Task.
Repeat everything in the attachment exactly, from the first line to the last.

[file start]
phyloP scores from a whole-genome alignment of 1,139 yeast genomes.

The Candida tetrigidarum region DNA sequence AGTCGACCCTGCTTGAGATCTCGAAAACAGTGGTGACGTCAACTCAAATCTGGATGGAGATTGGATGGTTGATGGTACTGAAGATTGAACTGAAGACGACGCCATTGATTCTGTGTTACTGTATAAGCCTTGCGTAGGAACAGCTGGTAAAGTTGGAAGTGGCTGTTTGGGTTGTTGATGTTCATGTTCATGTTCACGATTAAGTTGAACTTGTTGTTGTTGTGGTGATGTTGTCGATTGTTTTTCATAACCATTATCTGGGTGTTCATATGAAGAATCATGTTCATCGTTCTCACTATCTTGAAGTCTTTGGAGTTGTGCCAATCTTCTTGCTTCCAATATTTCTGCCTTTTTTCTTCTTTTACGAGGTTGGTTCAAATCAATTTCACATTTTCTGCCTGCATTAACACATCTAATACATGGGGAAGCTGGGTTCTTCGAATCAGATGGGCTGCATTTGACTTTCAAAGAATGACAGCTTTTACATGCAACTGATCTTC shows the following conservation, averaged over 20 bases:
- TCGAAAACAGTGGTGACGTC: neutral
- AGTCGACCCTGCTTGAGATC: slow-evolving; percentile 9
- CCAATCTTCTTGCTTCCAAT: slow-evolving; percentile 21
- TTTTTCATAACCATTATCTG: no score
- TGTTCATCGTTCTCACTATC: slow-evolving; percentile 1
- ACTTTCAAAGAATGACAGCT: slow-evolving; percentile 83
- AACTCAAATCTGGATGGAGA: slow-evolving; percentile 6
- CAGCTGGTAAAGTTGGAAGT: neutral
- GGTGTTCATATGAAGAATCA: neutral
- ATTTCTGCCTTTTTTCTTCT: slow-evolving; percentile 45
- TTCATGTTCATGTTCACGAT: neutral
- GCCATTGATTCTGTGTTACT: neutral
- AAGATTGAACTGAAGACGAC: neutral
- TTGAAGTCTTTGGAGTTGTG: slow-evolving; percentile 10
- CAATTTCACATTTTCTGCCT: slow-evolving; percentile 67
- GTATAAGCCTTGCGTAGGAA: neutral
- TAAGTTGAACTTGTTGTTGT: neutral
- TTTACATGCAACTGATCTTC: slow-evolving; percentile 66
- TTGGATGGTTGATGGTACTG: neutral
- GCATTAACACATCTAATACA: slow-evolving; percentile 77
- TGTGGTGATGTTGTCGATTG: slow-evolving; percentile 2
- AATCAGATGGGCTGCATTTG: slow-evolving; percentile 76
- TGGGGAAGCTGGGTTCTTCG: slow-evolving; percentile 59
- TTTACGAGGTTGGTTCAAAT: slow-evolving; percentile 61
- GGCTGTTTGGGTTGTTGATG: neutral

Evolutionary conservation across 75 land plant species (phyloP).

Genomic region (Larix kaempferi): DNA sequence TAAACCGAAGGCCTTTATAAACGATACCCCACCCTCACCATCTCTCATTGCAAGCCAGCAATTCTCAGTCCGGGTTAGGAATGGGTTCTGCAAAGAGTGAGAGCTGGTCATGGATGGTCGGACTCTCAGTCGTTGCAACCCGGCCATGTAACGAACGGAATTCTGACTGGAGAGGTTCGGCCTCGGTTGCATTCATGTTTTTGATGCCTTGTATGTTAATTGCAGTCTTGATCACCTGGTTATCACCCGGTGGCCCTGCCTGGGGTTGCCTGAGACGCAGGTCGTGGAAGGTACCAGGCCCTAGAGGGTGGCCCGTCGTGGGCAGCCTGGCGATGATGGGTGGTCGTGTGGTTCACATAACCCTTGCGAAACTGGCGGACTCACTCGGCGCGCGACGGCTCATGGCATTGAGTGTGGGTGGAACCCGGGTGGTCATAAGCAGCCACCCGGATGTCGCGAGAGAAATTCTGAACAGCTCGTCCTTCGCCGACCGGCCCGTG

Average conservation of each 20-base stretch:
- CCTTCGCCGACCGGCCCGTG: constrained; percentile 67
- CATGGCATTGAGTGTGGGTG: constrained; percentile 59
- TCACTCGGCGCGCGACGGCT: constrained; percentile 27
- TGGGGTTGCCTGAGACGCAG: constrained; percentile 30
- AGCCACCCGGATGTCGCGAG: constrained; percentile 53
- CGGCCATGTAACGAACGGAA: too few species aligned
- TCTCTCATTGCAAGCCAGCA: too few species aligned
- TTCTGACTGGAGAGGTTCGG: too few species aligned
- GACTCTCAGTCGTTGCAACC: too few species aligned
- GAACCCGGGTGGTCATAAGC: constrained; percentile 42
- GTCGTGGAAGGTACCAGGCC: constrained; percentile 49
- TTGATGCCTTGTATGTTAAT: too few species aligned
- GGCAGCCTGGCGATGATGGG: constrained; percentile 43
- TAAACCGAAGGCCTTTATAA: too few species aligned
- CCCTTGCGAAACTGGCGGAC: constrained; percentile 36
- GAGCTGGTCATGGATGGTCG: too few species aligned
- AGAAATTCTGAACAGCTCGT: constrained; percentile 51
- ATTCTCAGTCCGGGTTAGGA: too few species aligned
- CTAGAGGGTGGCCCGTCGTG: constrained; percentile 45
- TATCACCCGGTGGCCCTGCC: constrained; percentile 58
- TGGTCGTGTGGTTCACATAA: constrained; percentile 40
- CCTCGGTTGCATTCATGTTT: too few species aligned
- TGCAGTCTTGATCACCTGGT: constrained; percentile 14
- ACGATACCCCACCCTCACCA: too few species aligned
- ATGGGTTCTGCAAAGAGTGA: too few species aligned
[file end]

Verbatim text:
phyloP scores from a whole-genome alignment of 1,139 yeast genomes.

The Candida tetrigidarum region DNA sequence AGTCGACCCTGCTTGAGATCTCGAAAACAGTGGTGACGTCAACTCAAATCTGGATGGAGATTGGATGGTTGATGGTACTGAAGATTGAACTGAAGACGACGCCATTGATTCTGTGTTACTGTATAAGCCTTGCGTAGGAACAGCTGGTAAAGTTGGAAGTGGCTGTTTGGGTTGTTGATGTTCATGTTCATGTTCACGATTAAGTTGAACTTGTTGTTGTTGTGGTGATGTTGTCGATTGTTTTTCATAACCATTATCTGGGTGTTCATATGAAGAATCATGTTCATCGTTCTCACTATCTTGAAGTCTTTGGAGTTGTGCCAATCTTCTTGCTTCCAATATTTCTGCCTTTTTTCTTCTTTTACGAGGTTGGTTCAAATCAATTTCACATTTTCTGCCTGCATTAACACATCTAATACATGGGGAAGCTGGGTTCTTCGAATCAGATGGGCTGCATTTGACTTTCAAAGAATGACAGCTTTTACATGCAACTGATCTTC shows the following conservation, averaged over 20 bases:
- TCGAAAACAGTGGTGACGTC: neutral
- AGTCGACCCTGCTTGAGATC: slow-evolving; percentile 9
- CCAATCTTCTTGCTTCCAAT: slow-evolving; percentile 21
- TTTTTCATAACCATTATCTG: no score
- TGTTCATCGTTCTCACTATC: slow-evolving; percentile 1
- ACTTTCAAAGAATGACAGCT: slow-evolving; percentile 83
- AACTCAAATCTGGATGGAGA: slow-evolving; percentile 6
- CAGCTGGTAAAGTTGGAAGT: neutral
- GGTGTTCATATGAAGAATCA: neutral
- ATTTCTGCCTTTTTTCTTCT: slow-evolving; percentile 45
- TTCATGTTCATGTTCACGAT: neutral
- GCCATTGATTCTGTGTTACT: neutral
- AAGATTGAACTGAAGACGAC: neutral
- TTGAAGTCTTTGGAGTTGTG: slow-evolving; percentile 10
- CAATTTCACATTTTCTGCCT: slow-evolving; percentile 67
- GTATAAGCCTTGCGTAGGAA: neutral
- TAAGTTGAACTTGTTGTTGT: neutral
- TTTACATGCAACTGATCTTC: slow-evolving; percentile 66
- TTGGATGGTTGATGGTACTG: neutral
- GCATTAACACATCTAATACA: slow-evolving; percentile 77
- TGTGGTGATGTTGTCGATTG: slow-evolving; percentile 2
- AATCAGATGGGCTGCATTTG: slow-evolving; percentile 76
- TGGGGAAGCTGGGTTCTTCG: slow-evolving; percentile 59
- TTTACGAGGTTGGTTCAAAT: slow-evolving; percentile 61
- GGCTGTTTGGGTTGTTGATG: neutral

Evolutionary conservation across 75 land plant species (phyloP).

Genomic region (Larix kaempferi): DNA sequence TAAACCGAAGGCCTTTATAAACGATACCCCACCCTCACCATCTCTCATTGCAAGCCAGCAATTCTCAGTCCGGGTTAGGAATGGGTTCTGCAAAGAGTGAGAGCTGGTCATGGATGGTCGGACTCTCAGTCGTTGCAACCCGGCCATGTAACGAACGGAATTCTGACTGGAGAGGTTCGGCCTCGGTTGCATTCATGTTTTTGATGCCTTGTATGTTAATTGCAGTCTTGATCACCTGGTTATCACCCGGTGGCCCTGCCTGGGGTTGCCTGAGACGCAGGTCGTGGAAGGTACCAGGCCCTAGAGGGTGGCCCGTCGTGGGCAGCCTGGCGATGATGGGTGGTCGTGTGGTTCACATAACCCTTGCGAAACTGGCGGACTCACTCGGCGCGCGACGGCTCATGGCATTGAGTGTGGGTGGAACCCGGGTGGTCATAAGCAGCCACCCGGATGTCGCGAGAGAAATTCTGAACAGCTCGTCCTTCGCCGACCGGCCCGTG

Average conservation of each 20-base stretch:
- CCTTCGCCGACCGGCCCGTG: constrained; percentile 67
- CATGGCATTGAGTGTGGGTG: constrained; percentile 59
- TCACTCGGCGCGCGACGGCT: constrained; percentile 27
- TGGGGTTGCCTGAGACGCAG: constrained; percentile 30
- AGCCACCCGGATGTCGCGAG: constrained; percentile 53
- CGGCCATGTAACGAACGGAA: too few species aligned
- TCTCTCATTGCAAGCCAGCA: too few species aligned
- TTCTGACTGGAGAGGTTCGG: too few species aligned
- GACTCTCAGTCGTTGCAACC: too few species aligned
- GAACCCGGGTGGTCATAAGC: constrained; percentile 42
- GTCGTGGAAGGTACCAGGCC: constrained; percentile 49
- TTGATGCCTTGTATGTTAAT: too few species aligned
- GGCAGCCTGGCGATGATGGG: constrained; percentile 43
- TAAACCGAAGGCCTTTATAA: too few species aligned
- CCCTTGCGAAACTGGCGGAC: constrained; percentile 36
- GAGCTGGTCATGGATGGTCG: too few species aligned
- AGAAATTCTGAACAGCTCGT: constrained; percentile 51
- ATTCTCAGTCCGGGTTAGGA: too few species aligned
- CTAGAGGGTGGCCCGTCGTG: constrained; percentile 45
- TATCACCCGGTGGCCCTGCC: constrained; percentile 58
- TGGTCGTGTGGTTCACATAA: constrained; percentile 40
- CCTCGGTTGCATTCATGTTT: too few species aligned
- TGCAGTCTTGATCACCTGGT: constrained; percentile 14
- ACGATACCCCACCCTCACCA: too few species aligned
- ATGGGTTCTGCAAAGAGTGA: too few species aligned